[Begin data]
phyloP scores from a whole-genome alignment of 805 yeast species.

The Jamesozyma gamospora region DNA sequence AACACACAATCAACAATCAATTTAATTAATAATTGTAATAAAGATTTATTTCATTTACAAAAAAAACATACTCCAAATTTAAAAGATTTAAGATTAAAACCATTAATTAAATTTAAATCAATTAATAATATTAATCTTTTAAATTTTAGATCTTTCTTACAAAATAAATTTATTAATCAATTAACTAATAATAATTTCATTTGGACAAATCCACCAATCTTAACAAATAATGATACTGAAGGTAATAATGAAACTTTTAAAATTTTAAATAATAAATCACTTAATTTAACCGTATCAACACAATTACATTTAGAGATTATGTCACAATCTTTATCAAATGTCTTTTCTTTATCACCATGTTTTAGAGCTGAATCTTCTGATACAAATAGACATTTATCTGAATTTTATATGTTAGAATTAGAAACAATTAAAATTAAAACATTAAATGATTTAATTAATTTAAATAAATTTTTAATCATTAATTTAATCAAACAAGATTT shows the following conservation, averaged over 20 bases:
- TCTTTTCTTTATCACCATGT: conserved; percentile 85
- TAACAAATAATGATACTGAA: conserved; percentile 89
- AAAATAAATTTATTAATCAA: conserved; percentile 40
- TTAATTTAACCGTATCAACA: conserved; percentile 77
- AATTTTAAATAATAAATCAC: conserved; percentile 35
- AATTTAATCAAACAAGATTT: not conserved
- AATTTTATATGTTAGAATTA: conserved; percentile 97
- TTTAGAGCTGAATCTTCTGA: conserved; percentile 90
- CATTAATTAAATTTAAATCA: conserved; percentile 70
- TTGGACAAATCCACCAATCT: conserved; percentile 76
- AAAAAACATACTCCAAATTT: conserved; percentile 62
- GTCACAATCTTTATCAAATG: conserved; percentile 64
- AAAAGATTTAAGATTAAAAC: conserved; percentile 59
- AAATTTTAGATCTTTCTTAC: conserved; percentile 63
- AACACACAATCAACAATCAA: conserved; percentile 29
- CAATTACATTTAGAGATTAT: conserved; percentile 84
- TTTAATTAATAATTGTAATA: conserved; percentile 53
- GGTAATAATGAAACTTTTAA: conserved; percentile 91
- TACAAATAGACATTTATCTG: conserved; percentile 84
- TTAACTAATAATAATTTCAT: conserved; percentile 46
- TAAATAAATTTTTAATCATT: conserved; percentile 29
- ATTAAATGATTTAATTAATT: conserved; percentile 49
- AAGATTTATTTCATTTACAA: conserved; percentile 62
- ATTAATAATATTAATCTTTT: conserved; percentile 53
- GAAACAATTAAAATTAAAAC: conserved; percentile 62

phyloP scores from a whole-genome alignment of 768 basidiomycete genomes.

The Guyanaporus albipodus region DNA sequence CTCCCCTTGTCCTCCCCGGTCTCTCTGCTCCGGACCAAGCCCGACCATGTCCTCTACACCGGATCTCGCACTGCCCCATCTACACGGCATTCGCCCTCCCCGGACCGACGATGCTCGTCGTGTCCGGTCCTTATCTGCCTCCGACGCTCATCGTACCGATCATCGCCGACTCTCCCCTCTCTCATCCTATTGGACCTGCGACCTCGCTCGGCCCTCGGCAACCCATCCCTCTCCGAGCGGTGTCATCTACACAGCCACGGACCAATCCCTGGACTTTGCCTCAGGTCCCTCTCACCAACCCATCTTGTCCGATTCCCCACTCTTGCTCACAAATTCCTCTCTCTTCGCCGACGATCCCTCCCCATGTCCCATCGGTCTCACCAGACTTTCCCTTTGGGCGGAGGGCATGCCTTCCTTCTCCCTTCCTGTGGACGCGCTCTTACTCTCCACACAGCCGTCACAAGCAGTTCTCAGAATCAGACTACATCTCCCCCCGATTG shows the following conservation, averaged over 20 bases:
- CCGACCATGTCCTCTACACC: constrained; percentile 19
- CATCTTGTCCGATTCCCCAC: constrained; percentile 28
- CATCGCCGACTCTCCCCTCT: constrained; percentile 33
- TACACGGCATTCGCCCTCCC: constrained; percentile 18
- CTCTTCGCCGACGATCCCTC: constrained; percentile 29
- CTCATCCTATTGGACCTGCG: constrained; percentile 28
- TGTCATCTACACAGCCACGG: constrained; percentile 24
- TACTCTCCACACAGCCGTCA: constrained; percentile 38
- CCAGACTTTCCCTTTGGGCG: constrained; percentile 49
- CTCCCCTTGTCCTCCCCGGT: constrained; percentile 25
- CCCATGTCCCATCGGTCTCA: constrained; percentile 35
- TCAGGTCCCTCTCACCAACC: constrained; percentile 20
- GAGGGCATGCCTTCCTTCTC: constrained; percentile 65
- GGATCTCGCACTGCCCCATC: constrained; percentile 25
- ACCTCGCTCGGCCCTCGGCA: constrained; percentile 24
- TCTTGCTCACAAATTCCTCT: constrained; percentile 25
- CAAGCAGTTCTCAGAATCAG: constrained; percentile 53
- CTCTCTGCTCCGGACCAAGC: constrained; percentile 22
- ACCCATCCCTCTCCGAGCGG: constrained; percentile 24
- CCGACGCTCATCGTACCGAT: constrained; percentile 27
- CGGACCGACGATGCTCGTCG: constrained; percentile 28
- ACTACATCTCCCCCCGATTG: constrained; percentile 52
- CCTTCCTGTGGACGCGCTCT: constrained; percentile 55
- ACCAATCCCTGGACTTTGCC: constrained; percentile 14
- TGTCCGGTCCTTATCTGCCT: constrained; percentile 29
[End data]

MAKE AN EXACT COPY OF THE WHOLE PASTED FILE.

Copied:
phyloP scores from a whole-genome alignment of 805 yeast species.

The Jamesozyma gamospora region DNA sequence AACACACAATCAACAATCAATTTAATTAATAATTGTAATAAAGATTTATTTCATTTACAAAAAAAACATACTCCAAATTTAAAAGATTTAAGATTAAAACCATTAATTAAATTTAAATCAATTAATAATATTAATCTTTTAAATTTTAGATCTTTCTTACAAAATAAATTTATTAATCAATTAACTAATAATAATTTCATTTGGACAAATCCACCAATCTTAACAAATAATGATACTGAAGGTAATAATGAAACTTTTAAAATTTTAAATAATAAATCACTTAATTTAACCGTATCAACACAATTACATTTAGAGATTATGTCACAATCTTTATCAAATGTCTTTTCTTTATCACCATGTTTTAGAGCTGAATCTTCTGATACAAATAGACATTTATCTGAATTTTATATGTTAGAATTAGAAACAATTAAAATTAAAACATTAAATGATTTAATTAATTTAAATAAATTTTTAATCATTAATTTAATCAAACAAGATTT shows the following conservation, averaged over 20 bases:
- TCTTTTCTTTATCACCATGT: conserved; percentile 85
- TAACAAATAATGATACTGAA: conserved; percentile 89
- AAAATAAATTTATTAATCAA: conserved; percentile 40
- TTAATTTAACCGTATCAACA: conserved; percentile 77
- AATTTTAAATAATAAATCAC: conserved; percentile 35
- AATTTAATCAAACAAGATTT: not conserved
- AATTTTATATGTTAGAATTA: conserved; percentile 97
- TTTAGAGCTGAATCTTCTGA: conserved; percentile 90
- CATTAATTAAATTTAAATCA: conserved; percentile 70
- TTGGACAAATCCACCAATCT: conserved; percentile 76
- AAAAAACATACTCCAAATTT: conserved; percentile 62
- GTCACAATCTTTATCAAATG: conserved; percentile 64
- AAAAGATTTAAGATTAAAAC: conserved; percentile 59
- AAATTTTAGATCTTTCTTAC: conserved; percentile 63
- AACACACAATCAACAATCAA: conserved; percentile 29
- CAATTACATTTAGAGATTAT: conserved; percentile 84
- TTTAATTAATAATTGTAATA: conserved; percentile 53
- GGTAATAATGAAACTTTTAA: conserved; percentile 91
- TACAAATAGACATTTATCTG: conserved; percentile 84
- TTAACTAATAATAATTTCAT: conserved; percentile 46
- TAAATAAATTTTTAATCATT: conserved; percentile 29
- ATTAAATGATTTAATTAATT: conserved; percentile 49
- AAGATTTATTTCATTTACAA: conserved; percentile 62
- ATTAATAATATTAATCTTTT: conserved; percentile 53
- GAAACAATTAAAATTAAAAC: conserved; percentile 62

phyloP scores from a whole-genome alignment of 768 basidiomycete genomes.

The Guyanaporus albipodus region DNA sequence CTCCCCTTGTCCTCCCCGGTCTCTCTGCTCCGGACCAAGCCCGACCATGTCCTCTACACCGGATCTCGCACTGCCCCATCTACACGGCATTCGCCCTCCCCGGACCGACGATGCTCGTCGTGTCCGGTCCTTATCTGCCTCCGACGCTCATCGTACCGATCATCGCCGACTCTCCCCTCTCTCATCCTATTGGACCTGCGACCTCGCTCGGCCCTCGGCAACCCATCCCTCTCCGAGCGGTGTCATCTACACAGCCACGGACCAATCCCTGGACTTTGCCTCAGGTCCCTCTCACCAACCCATCTTGTCCGATTCCCCACTCTTGCTCACAAATTCCTCTCTCTTCGCCGACGATCCCTCCCCATGTCCCATCGGTCTCACCAGACTTTCCCTTTGGGCGGAGGGCATGCCTTCCTTCTCCCTTCCTGTGGACGCGCTCTTACTCTCCACACAGCCGTCACAAGCAGTTCTCAGAATCAGACTACATCTCCCCCCGATTG shows the following conservation, averaged over 20 bases:
- CCGACCATGTCCTCTACACC: constrained; percentile 19
- CATCTTGTCCGATTCCCCAC: constrained; percentile 28
- CATCGCCGACTCTCCCCTCT: constrained; percentile 33
- TACACGGCATTCGCCCTCCC: constrained; percentile 18
- CTCTTCGCCGACGATCCCTC: constrained; percentile 29
- CTCATCCTATTGGACCTGCG: constrained; percentile 28
- TGTCATCTACACAGCCACGG: constrained; percentile 24
- TACTCTCCACACAGCCGTCA: constrained; percentile 38
- CCAGACTTTCCCTTTGGGCG: constrained; percentile 49
- CTCCCCTTGTCCTCCCCGGT: constrained; percentile 25
- CCCATGTCCCATCGGTCTCA: constrained; percentile 35
- TCAGGTCCCTCTCACCAACC: constrained; percentile 20
- GAGGGCATGCCTTCCTTCTC: constrained; percentile 65
- GGATCTCGCACTGCCCCATC: constrained; percentile 25
- ACCTCGCTCGGCCCTCGGCA: constrained; percentile 24
- TCTTGCTCACAAATTCCTCT: constrained; percentile 25
- CAAGCAGTTCTCAGAATCAG: constrained; percentile 53
- CTCTCTGCTCCGGACCAAGC: constrained; percentile 22
- ACCCATCCCTCTCCGAGCGG: constrained; percentile 24
- CCGACGCTCATCGTACCGAT: constrained; percentile 27
- CGGACCGACGATGCTCGTCG: constrained; percentile 28
- ACTACATCTCCCCCCGATTG: constrained; percentile 52
- CCTTCCTGTGGACGCGCTCT: constrained; percentile 55
- ACCAATCCCTGGACTTTGCC: constrained; percentile 14
- TGTCCGGTCCTTATCTGCCT: constrained; percentile 29